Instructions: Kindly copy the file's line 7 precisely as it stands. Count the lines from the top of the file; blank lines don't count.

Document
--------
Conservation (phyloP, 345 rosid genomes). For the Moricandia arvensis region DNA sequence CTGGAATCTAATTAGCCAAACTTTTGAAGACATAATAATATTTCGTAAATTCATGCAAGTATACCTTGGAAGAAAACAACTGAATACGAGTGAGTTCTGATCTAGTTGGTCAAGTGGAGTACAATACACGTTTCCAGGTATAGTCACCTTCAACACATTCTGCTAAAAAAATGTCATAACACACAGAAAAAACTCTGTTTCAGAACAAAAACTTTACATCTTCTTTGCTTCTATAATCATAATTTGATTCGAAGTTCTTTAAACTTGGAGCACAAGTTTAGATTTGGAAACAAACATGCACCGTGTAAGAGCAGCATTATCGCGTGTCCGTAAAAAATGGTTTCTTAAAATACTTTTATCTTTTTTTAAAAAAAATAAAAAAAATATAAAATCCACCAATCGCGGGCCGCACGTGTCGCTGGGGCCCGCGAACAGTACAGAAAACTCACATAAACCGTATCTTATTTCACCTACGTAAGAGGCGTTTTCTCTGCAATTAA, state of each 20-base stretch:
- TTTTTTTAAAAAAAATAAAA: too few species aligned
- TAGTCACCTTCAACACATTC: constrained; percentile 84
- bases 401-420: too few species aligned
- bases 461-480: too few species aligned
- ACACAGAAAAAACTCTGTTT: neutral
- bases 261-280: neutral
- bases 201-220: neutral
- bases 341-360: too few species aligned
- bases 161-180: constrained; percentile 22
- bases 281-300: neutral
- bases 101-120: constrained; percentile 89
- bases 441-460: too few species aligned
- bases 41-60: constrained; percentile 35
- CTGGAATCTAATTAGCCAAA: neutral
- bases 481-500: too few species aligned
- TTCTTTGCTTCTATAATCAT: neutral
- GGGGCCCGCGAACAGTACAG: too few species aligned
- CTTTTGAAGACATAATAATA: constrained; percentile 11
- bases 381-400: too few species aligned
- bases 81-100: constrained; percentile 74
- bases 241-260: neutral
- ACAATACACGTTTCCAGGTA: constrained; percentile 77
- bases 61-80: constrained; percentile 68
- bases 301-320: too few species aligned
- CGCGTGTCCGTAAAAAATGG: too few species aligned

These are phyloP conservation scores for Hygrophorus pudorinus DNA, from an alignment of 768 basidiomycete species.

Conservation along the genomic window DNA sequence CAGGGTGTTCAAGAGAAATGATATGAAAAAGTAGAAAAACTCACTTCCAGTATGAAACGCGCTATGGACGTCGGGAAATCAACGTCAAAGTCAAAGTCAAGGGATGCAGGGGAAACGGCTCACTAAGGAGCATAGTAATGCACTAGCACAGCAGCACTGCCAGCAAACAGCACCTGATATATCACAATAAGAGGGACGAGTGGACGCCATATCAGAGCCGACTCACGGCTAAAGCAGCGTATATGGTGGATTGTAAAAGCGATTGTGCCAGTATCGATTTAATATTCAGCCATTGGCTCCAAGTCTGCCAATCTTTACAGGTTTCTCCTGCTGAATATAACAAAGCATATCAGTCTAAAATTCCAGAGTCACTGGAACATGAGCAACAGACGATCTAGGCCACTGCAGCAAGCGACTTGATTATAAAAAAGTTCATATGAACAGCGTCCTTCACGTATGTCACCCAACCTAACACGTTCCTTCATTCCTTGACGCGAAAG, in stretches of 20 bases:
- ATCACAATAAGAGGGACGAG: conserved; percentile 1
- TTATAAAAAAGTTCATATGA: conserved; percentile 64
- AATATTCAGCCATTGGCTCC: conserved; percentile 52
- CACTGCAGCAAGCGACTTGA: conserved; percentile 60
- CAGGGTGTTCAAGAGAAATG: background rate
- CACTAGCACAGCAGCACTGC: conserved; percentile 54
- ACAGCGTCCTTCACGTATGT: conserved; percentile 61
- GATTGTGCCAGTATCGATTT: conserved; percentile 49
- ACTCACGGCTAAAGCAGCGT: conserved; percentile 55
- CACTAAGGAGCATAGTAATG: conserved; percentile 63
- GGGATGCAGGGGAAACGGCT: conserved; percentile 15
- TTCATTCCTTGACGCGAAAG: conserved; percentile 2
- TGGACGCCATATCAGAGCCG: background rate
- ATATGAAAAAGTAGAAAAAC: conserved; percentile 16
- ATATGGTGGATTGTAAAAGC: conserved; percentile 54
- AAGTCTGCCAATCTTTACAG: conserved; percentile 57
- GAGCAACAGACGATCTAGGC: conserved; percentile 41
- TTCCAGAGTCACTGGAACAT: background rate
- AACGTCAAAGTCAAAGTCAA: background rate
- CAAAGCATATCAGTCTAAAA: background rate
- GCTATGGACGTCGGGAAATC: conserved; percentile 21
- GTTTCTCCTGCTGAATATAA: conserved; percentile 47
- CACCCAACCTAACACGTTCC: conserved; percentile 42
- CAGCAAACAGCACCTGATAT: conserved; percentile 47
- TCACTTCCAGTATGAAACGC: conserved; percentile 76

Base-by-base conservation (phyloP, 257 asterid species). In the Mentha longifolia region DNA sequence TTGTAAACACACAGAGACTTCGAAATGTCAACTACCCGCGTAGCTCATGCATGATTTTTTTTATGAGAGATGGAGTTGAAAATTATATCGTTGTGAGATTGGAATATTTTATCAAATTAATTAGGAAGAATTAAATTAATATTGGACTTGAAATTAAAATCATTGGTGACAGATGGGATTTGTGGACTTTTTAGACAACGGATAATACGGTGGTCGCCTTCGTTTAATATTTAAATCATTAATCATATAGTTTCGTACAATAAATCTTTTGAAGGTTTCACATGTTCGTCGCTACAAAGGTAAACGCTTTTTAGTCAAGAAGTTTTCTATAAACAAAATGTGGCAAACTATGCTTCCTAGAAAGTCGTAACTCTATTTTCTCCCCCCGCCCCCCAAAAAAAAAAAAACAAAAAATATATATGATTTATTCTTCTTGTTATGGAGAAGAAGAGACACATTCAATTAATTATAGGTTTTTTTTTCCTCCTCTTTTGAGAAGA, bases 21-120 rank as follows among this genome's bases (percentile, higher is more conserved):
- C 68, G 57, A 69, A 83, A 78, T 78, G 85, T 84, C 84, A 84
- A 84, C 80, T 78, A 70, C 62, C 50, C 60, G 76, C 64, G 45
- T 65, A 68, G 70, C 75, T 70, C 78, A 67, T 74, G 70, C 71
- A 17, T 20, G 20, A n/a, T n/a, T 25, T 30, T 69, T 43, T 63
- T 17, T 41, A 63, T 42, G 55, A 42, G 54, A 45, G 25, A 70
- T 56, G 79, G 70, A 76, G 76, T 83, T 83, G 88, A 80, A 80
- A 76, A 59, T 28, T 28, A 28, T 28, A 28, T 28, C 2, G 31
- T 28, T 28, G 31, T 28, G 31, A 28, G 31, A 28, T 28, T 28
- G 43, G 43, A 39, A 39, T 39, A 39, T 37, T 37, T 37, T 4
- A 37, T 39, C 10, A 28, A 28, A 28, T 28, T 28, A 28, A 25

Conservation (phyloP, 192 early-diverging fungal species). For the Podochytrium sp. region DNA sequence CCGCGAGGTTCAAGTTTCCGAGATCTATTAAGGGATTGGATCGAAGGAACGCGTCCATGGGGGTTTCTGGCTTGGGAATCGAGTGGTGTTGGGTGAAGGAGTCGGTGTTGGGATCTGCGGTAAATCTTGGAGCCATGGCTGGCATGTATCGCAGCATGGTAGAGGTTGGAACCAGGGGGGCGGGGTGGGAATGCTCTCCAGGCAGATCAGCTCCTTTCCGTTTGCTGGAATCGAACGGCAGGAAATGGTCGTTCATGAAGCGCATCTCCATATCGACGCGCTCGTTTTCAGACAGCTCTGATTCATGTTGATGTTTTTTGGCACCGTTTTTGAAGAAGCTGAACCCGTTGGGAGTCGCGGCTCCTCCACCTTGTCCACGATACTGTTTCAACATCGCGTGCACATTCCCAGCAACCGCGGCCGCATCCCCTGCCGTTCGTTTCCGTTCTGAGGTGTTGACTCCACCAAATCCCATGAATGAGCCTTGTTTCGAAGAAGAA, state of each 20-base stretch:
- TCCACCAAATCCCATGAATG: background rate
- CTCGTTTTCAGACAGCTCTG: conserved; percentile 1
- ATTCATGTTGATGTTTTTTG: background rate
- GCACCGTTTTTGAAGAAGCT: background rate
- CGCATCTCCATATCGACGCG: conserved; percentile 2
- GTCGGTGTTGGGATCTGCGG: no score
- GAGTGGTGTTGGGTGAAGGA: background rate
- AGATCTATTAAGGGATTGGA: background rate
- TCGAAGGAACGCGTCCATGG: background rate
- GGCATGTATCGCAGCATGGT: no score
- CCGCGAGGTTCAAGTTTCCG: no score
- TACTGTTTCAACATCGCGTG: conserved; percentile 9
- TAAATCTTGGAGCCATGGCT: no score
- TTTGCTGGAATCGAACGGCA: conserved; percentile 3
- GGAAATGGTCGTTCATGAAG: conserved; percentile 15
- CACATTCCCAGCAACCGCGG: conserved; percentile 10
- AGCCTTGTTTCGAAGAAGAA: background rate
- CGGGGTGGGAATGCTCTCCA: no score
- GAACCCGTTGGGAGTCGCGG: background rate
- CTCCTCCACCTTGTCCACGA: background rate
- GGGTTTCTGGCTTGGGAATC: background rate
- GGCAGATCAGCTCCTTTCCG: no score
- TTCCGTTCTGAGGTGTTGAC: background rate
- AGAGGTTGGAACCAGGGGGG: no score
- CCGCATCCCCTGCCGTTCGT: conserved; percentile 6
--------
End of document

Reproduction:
- bases 261-280: neutral